Johnston veteran learned about public service as kid
SOUTHINGTON — Lt. Jeffrey Greene learned about public service at a young age.
The 51-year-old Johnston native, who now is second-in-command to the northeast Ohio district encompassing eight state highway patrol posts and more than 200 employees, attributed this virtue to his dad.
“I looked up to my dad — Allan Greene — as a soldier, as a man,” he said. “He gave me some valuable life lessons from the start. Whether it was at family functions or his actions at home, I saw him as being a part of something that was bigger than himself. I was very grateful for that.”
The senior Greene, who has three sons and now lives in Ravenna, was retired from the Ohio Army National Guard and worked as a mechanic at the old General Electric plant on Dana Street. His son Jeffrey went to Maplewood High School and at age 16 became a junior firefighter for Johnston.
“I was impressed with the camaraderie there and the idea that there was something bigger going on,” Greene said.
Greene also was impressed with the state troopers with whom he interacted, whether it was on rescues or accident scenes. He also laughed when his middle school teacher was pulled over by a trooper for speeding.
“I guess I was impressed with his professionalism, and I wanted to be a part of that,” Greene said.
But first, Greene followed in dad’s footsteps and joined the 324th Military Police Company of the Ohio National Guard in 1989, the beginning of a 22-year military career that took him to battle fronts in Iraq, Kuwait and Afghanistan.
“Over the years, we saw a lot of changes, whether it was the way the war was fought, the climate, tactics, changes in equipment,” he said.
During Operation Desert Storm, Greene took over the machine gun post left behind by the late Spc. Brian K. Spackman. Spackman, 22, was a Niles native who was part of the 324th and suffered a fatal heart attack while training in January 1991 at Fort Bragg, N.C.
“It was an honor to replace that great man, and I wanted to mention it so he can be remembered,” he said.
While with the military police unit in war situations, Greene said the duties included escorts of prisoners of war and night patrols, but the memories come from the humanitarian tasks performed by the soldiers.
“There always is great opportunity born out of tragedy. You can grow from it if you look at the positives,” he said.
He remembers one time in Afghanistan near the end of his tour when the guard members had a chance to step out of their roles of “self service.”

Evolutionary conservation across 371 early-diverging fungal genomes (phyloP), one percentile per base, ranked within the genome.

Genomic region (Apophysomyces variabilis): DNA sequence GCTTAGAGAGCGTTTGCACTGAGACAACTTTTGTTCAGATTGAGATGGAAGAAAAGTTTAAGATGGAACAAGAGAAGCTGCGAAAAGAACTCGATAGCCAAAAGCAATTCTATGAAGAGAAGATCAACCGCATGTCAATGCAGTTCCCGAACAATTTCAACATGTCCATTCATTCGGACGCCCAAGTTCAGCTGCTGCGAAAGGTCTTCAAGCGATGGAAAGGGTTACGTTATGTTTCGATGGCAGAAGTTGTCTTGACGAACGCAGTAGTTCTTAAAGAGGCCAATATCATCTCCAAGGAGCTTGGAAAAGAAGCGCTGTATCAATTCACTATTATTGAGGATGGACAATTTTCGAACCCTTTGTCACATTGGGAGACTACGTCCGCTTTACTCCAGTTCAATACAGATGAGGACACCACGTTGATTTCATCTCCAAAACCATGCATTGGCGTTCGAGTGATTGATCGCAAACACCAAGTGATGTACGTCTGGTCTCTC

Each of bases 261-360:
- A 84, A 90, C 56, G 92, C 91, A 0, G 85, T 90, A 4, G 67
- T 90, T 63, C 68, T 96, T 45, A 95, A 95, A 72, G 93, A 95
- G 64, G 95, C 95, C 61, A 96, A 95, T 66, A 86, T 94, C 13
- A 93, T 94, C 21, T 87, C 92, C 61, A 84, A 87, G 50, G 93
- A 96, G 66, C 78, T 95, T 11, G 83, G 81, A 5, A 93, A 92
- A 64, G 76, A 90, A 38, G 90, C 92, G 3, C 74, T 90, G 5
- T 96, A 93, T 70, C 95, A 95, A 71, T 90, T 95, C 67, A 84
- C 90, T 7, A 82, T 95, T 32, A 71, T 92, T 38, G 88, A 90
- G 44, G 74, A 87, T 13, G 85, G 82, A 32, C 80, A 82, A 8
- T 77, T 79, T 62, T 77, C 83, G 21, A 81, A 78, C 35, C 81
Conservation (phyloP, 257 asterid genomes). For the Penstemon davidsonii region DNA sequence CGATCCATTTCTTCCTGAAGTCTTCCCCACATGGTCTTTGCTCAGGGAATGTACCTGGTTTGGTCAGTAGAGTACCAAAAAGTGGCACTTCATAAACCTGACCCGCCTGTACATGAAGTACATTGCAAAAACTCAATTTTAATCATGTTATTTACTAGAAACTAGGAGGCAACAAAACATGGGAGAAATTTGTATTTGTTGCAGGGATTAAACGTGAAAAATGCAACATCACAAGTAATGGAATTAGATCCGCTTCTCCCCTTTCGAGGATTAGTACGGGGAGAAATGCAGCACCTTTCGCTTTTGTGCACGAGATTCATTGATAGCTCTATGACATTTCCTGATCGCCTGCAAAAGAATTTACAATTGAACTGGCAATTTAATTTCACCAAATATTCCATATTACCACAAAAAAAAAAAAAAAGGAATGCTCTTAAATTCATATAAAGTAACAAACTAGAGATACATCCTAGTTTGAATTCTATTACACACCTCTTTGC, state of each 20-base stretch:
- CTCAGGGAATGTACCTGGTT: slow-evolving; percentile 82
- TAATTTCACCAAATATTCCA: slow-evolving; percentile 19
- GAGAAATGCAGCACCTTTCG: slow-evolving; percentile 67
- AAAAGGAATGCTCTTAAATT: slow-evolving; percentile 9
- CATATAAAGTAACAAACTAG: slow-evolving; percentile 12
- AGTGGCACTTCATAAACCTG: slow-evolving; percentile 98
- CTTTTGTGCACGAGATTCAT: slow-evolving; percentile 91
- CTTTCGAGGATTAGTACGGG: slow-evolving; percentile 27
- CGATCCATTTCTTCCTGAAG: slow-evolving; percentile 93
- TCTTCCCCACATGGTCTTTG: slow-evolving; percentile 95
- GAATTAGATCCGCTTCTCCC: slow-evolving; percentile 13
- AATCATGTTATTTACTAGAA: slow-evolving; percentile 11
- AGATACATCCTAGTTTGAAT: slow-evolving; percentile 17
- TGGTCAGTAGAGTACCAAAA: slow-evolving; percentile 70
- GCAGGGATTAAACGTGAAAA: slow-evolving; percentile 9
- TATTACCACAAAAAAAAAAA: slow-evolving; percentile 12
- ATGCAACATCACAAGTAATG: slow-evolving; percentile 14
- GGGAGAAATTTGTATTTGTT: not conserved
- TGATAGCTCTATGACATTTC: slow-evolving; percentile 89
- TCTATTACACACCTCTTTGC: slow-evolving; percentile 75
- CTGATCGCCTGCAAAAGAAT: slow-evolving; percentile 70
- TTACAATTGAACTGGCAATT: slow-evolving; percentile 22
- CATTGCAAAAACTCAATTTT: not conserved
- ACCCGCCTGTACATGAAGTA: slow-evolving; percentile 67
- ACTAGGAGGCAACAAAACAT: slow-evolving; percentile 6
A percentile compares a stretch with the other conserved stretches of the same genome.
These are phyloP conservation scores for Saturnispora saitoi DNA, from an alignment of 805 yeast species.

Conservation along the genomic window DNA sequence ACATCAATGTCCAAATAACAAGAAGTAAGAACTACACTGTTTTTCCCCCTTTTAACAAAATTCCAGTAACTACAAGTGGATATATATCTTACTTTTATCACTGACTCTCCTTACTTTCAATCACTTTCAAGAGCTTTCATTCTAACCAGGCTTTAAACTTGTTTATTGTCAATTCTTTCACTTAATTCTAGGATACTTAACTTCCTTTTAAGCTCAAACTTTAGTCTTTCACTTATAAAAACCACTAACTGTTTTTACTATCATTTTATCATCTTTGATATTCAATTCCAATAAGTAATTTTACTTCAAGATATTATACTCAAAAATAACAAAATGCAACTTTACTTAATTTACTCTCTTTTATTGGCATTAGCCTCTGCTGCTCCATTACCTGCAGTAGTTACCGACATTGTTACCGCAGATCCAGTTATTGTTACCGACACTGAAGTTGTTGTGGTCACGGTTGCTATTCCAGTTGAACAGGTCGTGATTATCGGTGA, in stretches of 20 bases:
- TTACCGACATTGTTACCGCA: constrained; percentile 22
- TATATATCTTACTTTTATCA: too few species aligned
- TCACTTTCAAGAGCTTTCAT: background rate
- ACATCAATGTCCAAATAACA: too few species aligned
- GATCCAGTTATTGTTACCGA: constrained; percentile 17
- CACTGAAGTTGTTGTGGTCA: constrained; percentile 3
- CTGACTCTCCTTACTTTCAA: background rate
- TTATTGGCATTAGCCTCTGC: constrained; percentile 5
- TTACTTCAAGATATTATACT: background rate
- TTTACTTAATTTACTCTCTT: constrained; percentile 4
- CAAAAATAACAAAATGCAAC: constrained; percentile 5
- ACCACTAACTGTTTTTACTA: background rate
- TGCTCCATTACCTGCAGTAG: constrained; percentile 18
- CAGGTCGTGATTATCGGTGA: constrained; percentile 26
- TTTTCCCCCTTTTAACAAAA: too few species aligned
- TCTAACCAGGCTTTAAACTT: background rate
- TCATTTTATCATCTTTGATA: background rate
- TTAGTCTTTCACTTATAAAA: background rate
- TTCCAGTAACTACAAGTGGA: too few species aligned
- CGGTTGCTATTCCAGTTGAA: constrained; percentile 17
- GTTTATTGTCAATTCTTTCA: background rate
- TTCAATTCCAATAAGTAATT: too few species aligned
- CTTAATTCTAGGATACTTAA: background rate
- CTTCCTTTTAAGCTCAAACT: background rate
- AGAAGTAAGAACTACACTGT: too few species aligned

“We were on an escort detail and there were some mattresses and plastic shoes — the kind you usually find at a discount store — and we gave them to some orphans located at a remote outpost. The response from those kids was remarkable. They sobbed and cried over this act of kindness,” Greene said. “Sometime when you measure the success of a mission, you have to look at its significance. Giving something to these kids in a war-torn region.”
In Afghanistan, Greene said he often wondered if Americans were welcomed.
“We were appreciated by them because they often told us that with us here, the Taliban had to stay in the hills and not burn their homes and steal their stuff,” he said.
While in country, Greene said he experienced a change of attitude from Afghan people who often learned their lifetime impressions from the knee of their grandparents. He said while mistakes were made, he welcomed many lessons learned in foreign lands.
The National Guard experience, Greene said, also took him to some disaster areas in this country, including places like the areas devastated by Hurricane Katrina in 2005 and flood-ravaged areas of Monroe County in Ohio.
“We were able to use our equipment to get to places and help people that other vehicles couldn’t get to,” Greene said.
He especially was honored to serve those locally.
“These are our neighbors whom you now have an opportunity to serve at a time of disaster,” Greene said.
During his years with the Guard, he saw the mission of the organization change from being a “bunch of weekend warriors” to a well-trained unit that can respond at a moment’s notice to any type of situation.
“I’ve taken some of these lessons with me into my job at the patrol, the things like discipline and life experiences are invaluable. Giving people places to sleep, being able to help people was a phenomenal experience,” he said, summing up his Guard experience.
The guard also allowed him to continue his law enforcement career because when Greene was not overseas, he was just required to serve the Guard one weekend per month and two weeks in the summer.
In 1999, Green fulfilled a lifelong dream and attended the Ohio Highway Patrol Academy. His first assignment was at the Ravenna post later that year. He later transferred to the Southington post, where he was part of special response team that took part in criminal investigations and assisted area law enforcement task forces.
He was promoted to lieutenant in 2016 and became Ravenna post commander in 2018. In March, he was promoted and moved back to Trumbull County and become assistant district commander. Greene said he applies the lessons learned during his military career almost every day as he serves the more than 200 people employed under his command.
“I’ve got to do more than some, but it wasn’t always a great time, but it has always been a great ride.”